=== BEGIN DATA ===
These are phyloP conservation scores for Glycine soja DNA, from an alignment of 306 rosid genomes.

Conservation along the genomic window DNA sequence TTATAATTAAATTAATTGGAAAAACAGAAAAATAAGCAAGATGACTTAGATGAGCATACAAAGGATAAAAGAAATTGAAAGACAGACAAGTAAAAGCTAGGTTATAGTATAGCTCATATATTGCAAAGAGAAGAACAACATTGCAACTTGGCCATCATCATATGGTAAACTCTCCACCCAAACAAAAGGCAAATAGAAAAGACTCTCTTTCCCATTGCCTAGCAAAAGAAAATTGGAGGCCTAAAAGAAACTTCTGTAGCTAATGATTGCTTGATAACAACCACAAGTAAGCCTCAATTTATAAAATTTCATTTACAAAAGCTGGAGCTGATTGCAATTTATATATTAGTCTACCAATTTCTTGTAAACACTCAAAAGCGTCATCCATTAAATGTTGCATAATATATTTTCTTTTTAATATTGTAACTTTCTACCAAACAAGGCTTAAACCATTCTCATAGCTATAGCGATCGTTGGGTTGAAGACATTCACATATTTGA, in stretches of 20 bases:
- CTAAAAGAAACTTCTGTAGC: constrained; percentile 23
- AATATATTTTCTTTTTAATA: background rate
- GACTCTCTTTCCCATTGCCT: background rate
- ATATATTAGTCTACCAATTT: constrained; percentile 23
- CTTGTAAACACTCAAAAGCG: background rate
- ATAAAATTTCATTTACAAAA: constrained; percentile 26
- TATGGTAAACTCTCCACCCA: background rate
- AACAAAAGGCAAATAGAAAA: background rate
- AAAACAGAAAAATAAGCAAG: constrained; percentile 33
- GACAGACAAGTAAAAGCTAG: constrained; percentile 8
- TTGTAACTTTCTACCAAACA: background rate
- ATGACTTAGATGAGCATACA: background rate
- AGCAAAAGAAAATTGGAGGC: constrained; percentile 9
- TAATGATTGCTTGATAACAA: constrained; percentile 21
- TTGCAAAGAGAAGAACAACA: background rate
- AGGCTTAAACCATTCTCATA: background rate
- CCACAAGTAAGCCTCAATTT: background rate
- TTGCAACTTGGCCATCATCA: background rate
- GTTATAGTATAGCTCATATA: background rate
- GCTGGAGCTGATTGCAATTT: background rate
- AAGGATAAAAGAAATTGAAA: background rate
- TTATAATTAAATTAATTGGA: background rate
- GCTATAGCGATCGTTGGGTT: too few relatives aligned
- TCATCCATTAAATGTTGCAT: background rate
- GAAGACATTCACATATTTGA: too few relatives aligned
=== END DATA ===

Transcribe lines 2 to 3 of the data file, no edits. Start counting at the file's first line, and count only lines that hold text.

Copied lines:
Conservation along the genomic window DNA sequence TTATAATTAAATTAATTGGAAAAACAGAAAAATAAGCAAGATGACTTAGATGAGCATACAAAGGATAAAAGAAATTGAAAGACAGACAAGTAAAAGCTAGGTTATAGTATAGCTCATATATTGCAAAGAGAAGAACAACATTGCAACTTGGCCATCATCATATGGTAAACTCTCCACCCAAACAAAAGGCAAATAGAAAAGACTCTCTTTCCCATTGCCTAGCAAAAGAAAATTGGAGGCCTAAAAGAAACTTCTGTAGCTAATGATTGCTTGATAACAACCACAAGTAAGCCTCAATTTATAAAATTTCATTTACAAAAGCTGGAGCTGATTGCAATTTATATATTAGTCTACCAATTTCTTGTAAACACTCAAAAGCGTCATCCATTAAATGTTGCATAATATATTTTCTTTTTAATATTGTAACTTTCTACCAAACAAGGCTTAAACCATTCTCATAGCTATAGCGATCGTTGGGTTGAAGACATTCACATATTTGA, in stretches of 20 bases:
- CTAAAAGAAACTTCTGTAGC: constrained; percentile 23